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Orgeldinger, Jörg (2018): The Implementation of Basel Committee BCBS 239: Short analysis of the new rules for Data Management. In: Journal of Central Banking Theory and Practice, Vol. 7, No. 3: pp. 57-72 [PDF, 1MB]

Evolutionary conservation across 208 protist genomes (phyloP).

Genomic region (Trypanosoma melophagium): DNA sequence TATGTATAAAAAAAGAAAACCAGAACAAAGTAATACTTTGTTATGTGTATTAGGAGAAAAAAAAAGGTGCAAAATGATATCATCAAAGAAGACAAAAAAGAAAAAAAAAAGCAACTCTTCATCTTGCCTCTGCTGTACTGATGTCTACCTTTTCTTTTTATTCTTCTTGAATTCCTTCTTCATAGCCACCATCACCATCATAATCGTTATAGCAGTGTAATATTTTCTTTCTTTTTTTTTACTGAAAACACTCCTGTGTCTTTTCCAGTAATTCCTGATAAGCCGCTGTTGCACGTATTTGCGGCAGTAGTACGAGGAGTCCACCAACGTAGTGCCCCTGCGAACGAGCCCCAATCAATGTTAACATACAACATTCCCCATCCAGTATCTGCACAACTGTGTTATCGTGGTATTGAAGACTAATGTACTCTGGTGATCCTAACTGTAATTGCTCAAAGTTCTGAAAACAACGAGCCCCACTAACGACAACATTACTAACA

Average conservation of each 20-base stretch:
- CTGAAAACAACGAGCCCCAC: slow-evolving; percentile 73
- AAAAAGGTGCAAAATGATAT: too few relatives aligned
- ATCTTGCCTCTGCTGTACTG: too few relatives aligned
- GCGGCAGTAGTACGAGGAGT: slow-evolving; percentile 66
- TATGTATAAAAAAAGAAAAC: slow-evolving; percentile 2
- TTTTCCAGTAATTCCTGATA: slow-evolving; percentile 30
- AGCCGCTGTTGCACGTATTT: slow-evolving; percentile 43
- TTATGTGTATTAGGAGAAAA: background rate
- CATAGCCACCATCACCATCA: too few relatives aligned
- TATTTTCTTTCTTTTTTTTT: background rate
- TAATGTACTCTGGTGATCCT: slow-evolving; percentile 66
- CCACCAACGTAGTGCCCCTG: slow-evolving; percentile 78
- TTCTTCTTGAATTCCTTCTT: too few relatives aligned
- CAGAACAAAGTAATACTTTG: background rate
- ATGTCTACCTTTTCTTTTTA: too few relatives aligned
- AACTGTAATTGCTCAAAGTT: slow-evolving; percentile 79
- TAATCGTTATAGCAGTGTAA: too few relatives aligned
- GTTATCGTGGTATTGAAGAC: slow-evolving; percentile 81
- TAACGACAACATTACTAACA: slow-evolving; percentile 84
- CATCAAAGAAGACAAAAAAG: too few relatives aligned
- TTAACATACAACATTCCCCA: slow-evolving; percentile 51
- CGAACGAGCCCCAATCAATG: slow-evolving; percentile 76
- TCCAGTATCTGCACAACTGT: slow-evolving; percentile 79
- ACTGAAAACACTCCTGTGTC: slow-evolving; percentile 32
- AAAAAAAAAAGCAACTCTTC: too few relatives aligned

In January 2013, the Basel Committee on Banking Supervision issued 14 principles for effective risk data aggregation and risk reporting (BCBS 239) and outlined the paths to compliance for globally systemically important banks (G-SIBs) and domestic systemically important banks (D-SIBs).1 he Basel Committee devised BCBS 239 in order to ensure that banks and other financial institutions could monitor risks more effectively through superior data aggregation, enabling an overall more reliable and efficient risk management process. In a McKinsey report from June 2015 (Harreis et al, 2017) it is estimated that an average G-SIB would have to spend approximately 230 million USD and an average D-SIB 75 million USD to aggregate risk data that was previously dispersed over a wide variety of systems, geographic locations and banking groups. As the BCBS 239 for G-SIBs deadline was - at the time of writing - 10 months overdue, what approach towards compliance will prove to be more effective? In this article, the new principles according to BCBS 239 are described, criticized and one possible solution to meet the requirements is presented.

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